Not that there’s anything wrong with that. God knows, while Glenn Beck rants in Twitter-like aphorisms condensing David Barton’s execrable version of history to a huge listening audience, and while Christian triumphalists fight to make their version of history the official one in textbooks, there’s plenty of room for reasoned, researched, and temperate documentaries. There’s a valuable public role for these kinds of series’ even if they only wind up preaching to the converted.
Furthermore, while the documentary necessarily leaves out a plethora of other stories, the show’s excellent accompanying Web site provides a wealth of material for further reading and discussion. The independent essay “The Black Church,” for example, is an outstanding model of compressed but sophisticated historical narrative, one that assuaged my uneasiness with the lack of a black presence up until the section on slavery and the Civil War.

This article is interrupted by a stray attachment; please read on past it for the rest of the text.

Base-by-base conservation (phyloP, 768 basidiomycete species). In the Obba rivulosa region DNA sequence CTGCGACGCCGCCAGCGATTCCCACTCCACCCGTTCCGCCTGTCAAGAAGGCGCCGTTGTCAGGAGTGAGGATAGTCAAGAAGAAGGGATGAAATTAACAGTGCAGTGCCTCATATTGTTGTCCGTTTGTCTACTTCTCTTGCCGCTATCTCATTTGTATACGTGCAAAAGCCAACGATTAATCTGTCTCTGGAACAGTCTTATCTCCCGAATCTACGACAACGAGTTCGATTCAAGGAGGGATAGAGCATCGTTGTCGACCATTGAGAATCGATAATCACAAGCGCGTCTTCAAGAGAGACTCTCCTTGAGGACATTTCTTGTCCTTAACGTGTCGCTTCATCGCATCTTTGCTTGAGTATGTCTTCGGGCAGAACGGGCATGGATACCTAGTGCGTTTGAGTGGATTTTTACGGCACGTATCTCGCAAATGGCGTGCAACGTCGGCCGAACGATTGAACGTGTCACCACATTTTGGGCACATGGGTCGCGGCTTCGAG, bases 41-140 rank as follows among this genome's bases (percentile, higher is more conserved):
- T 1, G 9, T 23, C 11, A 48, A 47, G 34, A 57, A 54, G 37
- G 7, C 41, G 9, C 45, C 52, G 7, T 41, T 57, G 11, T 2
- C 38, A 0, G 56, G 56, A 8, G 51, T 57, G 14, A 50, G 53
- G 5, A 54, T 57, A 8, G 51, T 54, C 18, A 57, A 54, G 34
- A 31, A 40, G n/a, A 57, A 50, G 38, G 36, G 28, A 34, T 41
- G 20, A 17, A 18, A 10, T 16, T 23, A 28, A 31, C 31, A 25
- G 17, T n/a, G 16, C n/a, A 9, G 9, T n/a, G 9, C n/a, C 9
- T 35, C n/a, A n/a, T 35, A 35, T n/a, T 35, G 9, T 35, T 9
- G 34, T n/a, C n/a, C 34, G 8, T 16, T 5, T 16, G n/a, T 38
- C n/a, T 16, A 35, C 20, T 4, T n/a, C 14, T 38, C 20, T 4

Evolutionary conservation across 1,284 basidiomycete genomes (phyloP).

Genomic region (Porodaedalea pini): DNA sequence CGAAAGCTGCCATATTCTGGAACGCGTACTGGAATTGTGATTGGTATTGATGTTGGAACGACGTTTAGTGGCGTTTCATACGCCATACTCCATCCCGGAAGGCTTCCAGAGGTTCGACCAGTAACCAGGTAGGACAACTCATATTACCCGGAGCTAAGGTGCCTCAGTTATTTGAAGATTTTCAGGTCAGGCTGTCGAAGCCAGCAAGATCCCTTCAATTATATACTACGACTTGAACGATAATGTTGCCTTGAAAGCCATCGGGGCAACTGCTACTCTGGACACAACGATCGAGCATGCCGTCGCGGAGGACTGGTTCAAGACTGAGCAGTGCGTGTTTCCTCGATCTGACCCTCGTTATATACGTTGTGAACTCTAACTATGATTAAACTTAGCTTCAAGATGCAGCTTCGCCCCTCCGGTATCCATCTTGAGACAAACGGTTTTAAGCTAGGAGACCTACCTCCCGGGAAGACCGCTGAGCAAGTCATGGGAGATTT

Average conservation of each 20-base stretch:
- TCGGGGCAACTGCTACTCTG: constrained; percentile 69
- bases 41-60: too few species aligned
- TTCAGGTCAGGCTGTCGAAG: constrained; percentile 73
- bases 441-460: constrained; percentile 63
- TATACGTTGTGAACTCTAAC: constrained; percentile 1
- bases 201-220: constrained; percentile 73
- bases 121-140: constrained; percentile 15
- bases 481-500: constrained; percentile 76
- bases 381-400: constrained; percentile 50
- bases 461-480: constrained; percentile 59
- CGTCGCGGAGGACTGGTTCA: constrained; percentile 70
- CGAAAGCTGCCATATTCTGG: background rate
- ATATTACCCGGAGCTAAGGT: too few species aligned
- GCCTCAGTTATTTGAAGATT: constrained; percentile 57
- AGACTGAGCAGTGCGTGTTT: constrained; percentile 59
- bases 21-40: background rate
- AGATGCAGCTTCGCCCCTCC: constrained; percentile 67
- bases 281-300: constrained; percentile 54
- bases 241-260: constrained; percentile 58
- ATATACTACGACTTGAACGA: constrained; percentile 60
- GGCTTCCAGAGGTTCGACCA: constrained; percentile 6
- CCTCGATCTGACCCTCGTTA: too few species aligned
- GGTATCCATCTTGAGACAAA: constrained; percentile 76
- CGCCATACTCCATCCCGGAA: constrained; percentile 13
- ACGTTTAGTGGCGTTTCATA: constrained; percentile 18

Religious Freedom Fostered Religious Repression
The theme of the series is Exodus, liberty, and religious freedom; how, it asks, did we become a beacon of religious liberty and expression? Providing due time to both individual and social struggles for personal freedom of conscience, we meet the controversial Anne Hutchinson, who consumes a good chunk of the first hour; Frederick Douglass, who fulminates against the slaveholders’ religion during hour three; Charles Augustus Briggs, who sacrifices a comfortable academic career to endorse scientific findings in the fourth hour; civil rights leaders, who call us to the better angels of our nature in the fifth hour. The sixth and final hour touches on recent controversies over the so-called “Ground Zero Mosque” and lies about Obama’s religion, concluding with a warning: there’s plenty of work to do yet. Religious pluralism is a work in progress.